Could Pitchers Throw Even Harder A Decade From Now? It Seems Unlikely.
In 2010, Aroldis Chapman showed everyone that it was possible to throw a baseball 105 mph.
In just his 10th game in the majors, Chapman threw the hardest recorded fastball in major league history.
Over the past decade, no one has thrown any harder. But with the continuing rise in overall fastball velocity, the reasonable question to ask is: What will the upper limits of velocity be in 2030?
Will we be discussing 108 mph fastballs a decade from now? Is 110 mph sitting over the horizon in the 2040s? And if so, what happens to hitters?
Calm your fears, hitters. According to experts, major league pitchers are already brushing against the velocity limits.
“It would totally shock me (if someone is throwing 107-108 mph in a decade),” said Dr. Glenn Fleisig, a biomechanist who is the research director at the American Sports Medicine Institute. “It would surprise me if maximum velocity goes up at all when compared to today.
“Velocity is very sexy,” Fleisig said. “People are in love with the radar gun . . . The maximum velocity that baseball pitchers can pitch is essentially not going to go up. What’s going to change is the ceiling is not going to go up, but it’s getting more crowded at the ceiling.”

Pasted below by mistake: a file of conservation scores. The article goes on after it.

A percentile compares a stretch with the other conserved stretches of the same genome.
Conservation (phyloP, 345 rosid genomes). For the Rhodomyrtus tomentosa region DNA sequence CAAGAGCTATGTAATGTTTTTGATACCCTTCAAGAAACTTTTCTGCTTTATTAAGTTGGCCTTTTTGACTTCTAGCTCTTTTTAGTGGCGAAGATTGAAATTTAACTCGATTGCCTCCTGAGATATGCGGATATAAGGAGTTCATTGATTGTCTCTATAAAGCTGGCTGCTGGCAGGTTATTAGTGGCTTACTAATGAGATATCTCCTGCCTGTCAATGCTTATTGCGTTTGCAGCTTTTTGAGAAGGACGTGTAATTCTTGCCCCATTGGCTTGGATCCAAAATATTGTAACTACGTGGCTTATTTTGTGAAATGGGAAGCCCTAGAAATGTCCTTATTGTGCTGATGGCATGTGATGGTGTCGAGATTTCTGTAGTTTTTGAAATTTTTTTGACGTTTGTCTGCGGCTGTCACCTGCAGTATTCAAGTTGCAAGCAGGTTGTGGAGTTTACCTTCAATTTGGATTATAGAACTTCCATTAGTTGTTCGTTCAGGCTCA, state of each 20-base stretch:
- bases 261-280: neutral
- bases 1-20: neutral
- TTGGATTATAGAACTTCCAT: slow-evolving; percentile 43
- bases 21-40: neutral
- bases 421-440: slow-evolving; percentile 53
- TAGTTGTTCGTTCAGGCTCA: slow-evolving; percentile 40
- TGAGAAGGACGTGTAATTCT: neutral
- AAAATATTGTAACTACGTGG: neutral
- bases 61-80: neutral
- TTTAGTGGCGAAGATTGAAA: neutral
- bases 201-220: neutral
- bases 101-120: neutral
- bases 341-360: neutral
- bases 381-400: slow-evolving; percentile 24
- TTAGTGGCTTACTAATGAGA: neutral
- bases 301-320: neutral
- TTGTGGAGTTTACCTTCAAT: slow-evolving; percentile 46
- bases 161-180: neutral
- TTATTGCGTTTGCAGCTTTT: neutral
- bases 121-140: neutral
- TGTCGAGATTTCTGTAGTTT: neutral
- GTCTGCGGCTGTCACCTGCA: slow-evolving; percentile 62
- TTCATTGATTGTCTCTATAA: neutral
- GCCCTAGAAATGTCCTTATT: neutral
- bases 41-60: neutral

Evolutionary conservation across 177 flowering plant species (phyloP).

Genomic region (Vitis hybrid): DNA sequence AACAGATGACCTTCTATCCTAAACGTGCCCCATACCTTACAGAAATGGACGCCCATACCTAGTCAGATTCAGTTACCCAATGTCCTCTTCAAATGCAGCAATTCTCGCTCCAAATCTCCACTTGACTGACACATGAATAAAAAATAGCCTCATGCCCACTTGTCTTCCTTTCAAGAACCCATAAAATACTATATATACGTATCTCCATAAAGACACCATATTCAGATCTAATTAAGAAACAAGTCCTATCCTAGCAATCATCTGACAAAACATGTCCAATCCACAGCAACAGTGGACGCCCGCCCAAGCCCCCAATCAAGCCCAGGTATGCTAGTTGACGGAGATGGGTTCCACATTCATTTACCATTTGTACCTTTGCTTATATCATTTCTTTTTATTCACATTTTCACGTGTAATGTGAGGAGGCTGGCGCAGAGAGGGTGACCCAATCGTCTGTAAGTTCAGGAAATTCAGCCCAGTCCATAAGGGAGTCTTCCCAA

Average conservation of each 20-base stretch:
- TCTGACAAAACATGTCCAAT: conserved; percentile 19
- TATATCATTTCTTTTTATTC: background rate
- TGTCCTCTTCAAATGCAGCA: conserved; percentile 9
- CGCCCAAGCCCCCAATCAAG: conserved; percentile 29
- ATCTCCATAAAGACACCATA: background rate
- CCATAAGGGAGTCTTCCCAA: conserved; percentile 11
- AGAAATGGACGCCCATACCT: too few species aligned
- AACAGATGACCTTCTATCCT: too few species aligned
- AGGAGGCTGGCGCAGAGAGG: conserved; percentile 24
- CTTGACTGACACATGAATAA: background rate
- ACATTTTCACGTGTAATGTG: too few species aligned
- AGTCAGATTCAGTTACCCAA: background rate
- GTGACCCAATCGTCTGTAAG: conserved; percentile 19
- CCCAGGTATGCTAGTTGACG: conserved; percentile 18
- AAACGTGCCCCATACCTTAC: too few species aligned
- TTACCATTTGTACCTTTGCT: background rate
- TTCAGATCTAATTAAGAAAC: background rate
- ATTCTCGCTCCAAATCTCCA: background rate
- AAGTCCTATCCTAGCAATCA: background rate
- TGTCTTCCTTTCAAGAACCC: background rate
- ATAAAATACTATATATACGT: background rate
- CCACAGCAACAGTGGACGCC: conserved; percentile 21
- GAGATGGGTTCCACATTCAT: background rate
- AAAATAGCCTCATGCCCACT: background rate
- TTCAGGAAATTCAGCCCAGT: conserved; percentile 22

“I could be wrong on this. I’m thinking peak velocity won’t increase much, but a 100 mile per hour fastball will be commonplace,” Reds minor league pitching coordinator and Driveline Baseball president Kyle Boddy said.
Chapman has gotten company in the upper reaches of the velocity spectrum. Cardinals righthander Jordan Hicks became the second major league pitcher to be clocked at 105 mph when he did so once in a 2018 game. Both Chapman and Hicks are relievers.
The Royals’ Josh Staumont touched 104 mph this spring.
But the expectation is it will be hard to push far beyond that 105 mph barrier. Studies show that the human elbow is already pushing against its upper limits to generate the power needed to throw 100 mph or harder. Fleisig and other researchers’ studies have shown that, as a pitcher’s velocity increases, the stress placed on his elbow, and most specifically on his ulnar collateral ligament, increases.
This gets a little tricky, because it’s easy to over-generalize. Because of the differences in mechanics and many other factors, it is not accurate to say that a harder-throwing pitcher always stresses his elbow more than a pitcher who doesn’t throw as hard. Without further measurements, one cannot definitively say that a pitcher who is sitting at 100 mph is putting more stress on his elbow than another pitcher who sits at 90 mph. But it is accurate to say that when Hicks throws a 103 mph fastball, he’s putting more stress on his elbow than he does when he’s throwing a 98 mph fastball.
Another peer-reviewed study has shown that harder-throwing major league pitchers have a higher rate of Tommy John surgery, but the difference in rates (about 7%) is not large.